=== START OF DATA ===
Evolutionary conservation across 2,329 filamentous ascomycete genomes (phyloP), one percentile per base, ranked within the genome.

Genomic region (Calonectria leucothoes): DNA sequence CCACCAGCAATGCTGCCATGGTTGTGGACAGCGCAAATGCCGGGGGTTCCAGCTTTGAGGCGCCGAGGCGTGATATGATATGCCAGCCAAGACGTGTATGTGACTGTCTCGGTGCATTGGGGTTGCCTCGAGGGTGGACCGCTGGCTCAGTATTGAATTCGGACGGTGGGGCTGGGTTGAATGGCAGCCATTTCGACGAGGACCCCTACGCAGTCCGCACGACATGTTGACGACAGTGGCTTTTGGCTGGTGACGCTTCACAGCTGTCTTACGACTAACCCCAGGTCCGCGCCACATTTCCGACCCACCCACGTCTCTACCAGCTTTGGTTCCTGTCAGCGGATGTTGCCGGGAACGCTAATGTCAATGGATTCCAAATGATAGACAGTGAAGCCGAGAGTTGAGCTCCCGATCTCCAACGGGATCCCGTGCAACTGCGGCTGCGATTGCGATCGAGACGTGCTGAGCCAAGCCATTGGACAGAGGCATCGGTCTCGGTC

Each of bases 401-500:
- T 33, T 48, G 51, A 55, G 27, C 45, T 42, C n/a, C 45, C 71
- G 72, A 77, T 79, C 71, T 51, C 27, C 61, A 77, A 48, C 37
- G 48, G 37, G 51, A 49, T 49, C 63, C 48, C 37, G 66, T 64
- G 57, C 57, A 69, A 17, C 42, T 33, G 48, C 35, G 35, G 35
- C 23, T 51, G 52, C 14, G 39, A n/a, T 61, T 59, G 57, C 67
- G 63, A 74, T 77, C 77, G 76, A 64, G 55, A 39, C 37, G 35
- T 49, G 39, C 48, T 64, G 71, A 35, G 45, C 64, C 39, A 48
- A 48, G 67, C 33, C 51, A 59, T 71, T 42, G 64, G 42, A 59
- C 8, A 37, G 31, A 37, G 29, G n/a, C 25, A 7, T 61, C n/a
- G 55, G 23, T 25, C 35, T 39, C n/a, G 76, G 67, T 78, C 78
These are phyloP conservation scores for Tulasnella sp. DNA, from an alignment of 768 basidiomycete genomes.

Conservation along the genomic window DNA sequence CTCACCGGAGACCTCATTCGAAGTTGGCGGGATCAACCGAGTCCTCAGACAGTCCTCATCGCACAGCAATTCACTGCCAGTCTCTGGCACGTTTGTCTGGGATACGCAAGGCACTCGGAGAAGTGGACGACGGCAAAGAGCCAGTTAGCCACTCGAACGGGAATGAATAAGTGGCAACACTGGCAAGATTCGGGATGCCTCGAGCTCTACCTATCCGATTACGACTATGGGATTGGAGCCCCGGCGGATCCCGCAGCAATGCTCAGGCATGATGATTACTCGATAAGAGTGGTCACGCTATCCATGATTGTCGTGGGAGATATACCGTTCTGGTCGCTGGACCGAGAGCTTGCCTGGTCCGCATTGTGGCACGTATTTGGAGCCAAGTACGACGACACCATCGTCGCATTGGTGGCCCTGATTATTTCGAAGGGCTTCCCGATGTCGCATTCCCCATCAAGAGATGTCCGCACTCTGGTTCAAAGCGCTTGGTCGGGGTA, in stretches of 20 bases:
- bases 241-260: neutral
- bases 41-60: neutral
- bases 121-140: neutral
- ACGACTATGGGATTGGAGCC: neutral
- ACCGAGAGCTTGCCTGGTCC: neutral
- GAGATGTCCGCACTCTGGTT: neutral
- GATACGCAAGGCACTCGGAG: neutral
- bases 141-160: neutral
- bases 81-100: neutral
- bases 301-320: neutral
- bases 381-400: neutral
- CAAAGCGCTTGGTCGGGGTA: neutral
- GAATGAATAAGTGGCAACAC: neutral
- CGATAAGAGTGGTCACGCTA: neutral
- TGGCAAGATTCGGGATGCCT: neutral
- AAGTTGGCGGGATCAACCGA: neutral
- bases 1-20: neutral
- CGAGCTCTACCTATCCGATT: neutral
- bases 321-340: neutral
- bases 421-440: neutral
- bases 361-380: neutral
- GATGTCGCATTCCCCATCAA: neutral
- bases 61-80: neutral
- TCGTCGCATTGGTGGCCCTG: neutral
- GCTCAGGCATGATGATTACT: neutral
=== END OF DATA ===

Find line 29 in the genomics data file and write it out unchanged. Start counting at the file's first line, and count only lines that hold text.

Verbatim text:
- CGATAAGAGTGGTCACGCTA: neutral